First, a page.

So you want to become a pilot?

A friend recently told me that he was intrigued with the idea of becoming a pilot.  He had just taken a charter flight with his wife and kids and they had all marveled at the ease and convenience of  the small airplane (C-421) ride. The kids were happy, there was no stress around departure, plenty of room for luggage, and the time savings to get to their vacation was immense. He also marveled at the freedom inherent in the trip . . .upon the return the pilot suggested they go into an airport slightly closer to their destination:  ”How could he could change that on the fly?”

Like most general aviation pilots, I get asked frequently about becoming a pilot. Flying has the incredible power to delight and amaze with it’s grace, efficiency and mystique.  Flying also intoxicates with it’s beauty and freedom. . .who among us hasn’t looked out at the under-cast from FL360 and been awed.   These are many of the reasons why we all love it so.   No doubt every pilot recalls when the bug first bit . . for me it was in 1976 when I first saw a picture of the Concorde (I was 7).

I told my friend that flying is really a life-long endeavor, and it is pretty serious business.  In order to assess whether it was right for him, I suggested he answer (to himself) three questions.

1)    What kind of person are you?
This sounds like a cheesy interview question, but it’s not. . Are you detail oriented and focused or do you get distracted easily? Do you like learning new things or do you need to be an expert? (Hint, there are very few expert pilots!). Do you have patience or no time for that? Are you humble or do you like being right?  These are phrased in a manner to suggest the “right answer” but these are serious questions that takes some self-awareness.  Flying involves countless judgment calls on behalf of the pilot:  is the weather beyond my ability? How rusty are my skills right now?  Should I take the time to weigh that bag before I throw it in? Who flew the plane last and how does that make me feel?  Flying requires you to check the ego in the parking lot and make some very unpopular decisions:  cancel the trip to grandma’s for Easter (with a plane full of kids), canceling last minute on a business trip.  All of these are things that we do in the name of safety.  We learn to always have an out, or an option so that these choices are less painful, but no-going is part of flying, maybe a bigger part.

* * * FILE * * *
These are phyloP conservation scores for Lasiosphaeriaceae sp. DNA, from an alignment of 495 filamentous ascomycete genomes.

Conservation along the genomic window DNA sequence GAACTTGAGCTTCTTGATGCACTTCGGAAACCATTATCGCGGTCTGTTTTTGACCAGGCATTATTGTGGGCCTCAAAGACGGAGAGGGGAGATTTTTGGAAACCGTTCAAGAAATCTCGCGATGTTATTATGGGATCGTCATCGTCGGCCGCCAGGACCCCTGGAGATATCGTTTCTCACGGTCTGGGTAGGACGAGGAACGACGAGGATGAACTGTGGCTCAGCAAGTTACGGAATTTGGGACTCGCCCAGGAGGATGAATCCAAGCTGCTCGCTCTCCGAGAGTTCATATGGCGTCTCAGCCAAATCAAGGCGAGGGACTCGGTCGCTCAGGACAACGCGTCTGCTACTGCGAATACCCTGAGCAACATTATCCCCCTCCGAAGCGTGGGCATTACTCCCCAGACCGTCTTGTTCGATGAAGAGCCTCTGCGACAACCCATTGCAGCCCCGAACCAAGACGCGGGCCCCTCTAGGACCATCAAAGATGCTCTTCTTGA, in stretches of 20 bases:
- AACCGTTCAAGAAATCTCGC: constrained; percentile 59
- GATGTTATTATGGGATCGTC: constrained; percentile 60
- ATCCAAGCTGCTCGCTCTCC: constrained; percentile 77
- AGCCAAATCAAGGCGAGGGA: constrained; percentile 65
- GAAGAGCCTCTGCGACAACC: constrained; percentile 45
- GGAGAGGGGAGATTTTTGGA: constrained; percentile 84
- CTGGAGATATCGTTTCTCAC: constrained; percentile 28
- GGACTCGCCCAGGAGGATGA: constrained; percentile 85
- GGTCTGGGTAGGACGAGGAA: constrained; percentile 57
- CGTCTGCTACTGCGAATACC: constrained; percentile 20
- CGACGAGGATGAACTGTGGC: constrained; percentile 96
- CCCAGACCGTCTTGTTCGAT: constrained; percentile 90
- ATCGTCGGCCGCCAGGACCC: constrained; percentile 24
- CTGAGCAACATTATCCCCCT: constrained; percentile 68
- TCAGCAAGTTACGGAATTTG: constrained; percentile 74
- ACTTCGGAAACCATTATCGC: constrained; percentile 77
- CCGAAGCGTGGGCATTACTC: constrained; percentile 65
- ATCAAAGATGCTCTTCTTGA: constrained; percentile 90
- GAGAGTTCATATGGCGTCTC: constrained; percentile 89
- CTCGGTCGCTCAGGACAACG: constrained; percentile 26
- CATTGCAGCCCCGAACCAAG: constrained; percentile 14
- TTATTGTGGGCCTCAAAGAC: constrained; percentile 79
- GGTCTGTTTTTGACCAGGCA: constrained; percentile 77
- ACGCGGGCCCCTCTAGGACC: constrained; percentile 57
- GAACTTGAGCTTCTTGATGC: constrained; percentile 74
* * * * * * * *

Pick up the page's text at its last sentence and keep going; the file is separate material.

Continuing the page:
2)    Do you have the time?
No, do you really have the time.  It takes about 70-100hrs to get your private, call it a year of work, but this is just the beginning. The ticket is “a license to learn” as we all know.  Real proficiency and skill come from regular dedication to this learning, in the form of a flight or two per week, every week, almost always, and regular continuing dual instruction.
3)    Is this your passion?
It really helps if the answer to this one is yes, because in the early years bouncing around in a 172 is a far cry from piloting a TBM, Eclipse, or even a Bonanza for a weekend of skiing.  Most of us pilots love it all, but many a friend has embarked on the path of aviation only to discover that it is often pretty un-sexy:  over-nighting due to weather (for days?) in the middle of nowhere may not be everyone’s idea of fun, but if you’re passionate about it, these aspects are just as enjoyable as a greased landing.

There are some fantastic student pilot resources on the web, and IMHO the best place to start is AOPA.   More to come on this topic, and please comment with some good student links.

Safe flights!

Explore posts in the same categories: Learning

2 Comments on “So you want to become a pilot?”

  1. Jack Says:

    Excellent questions any future pilot should be able to answer.


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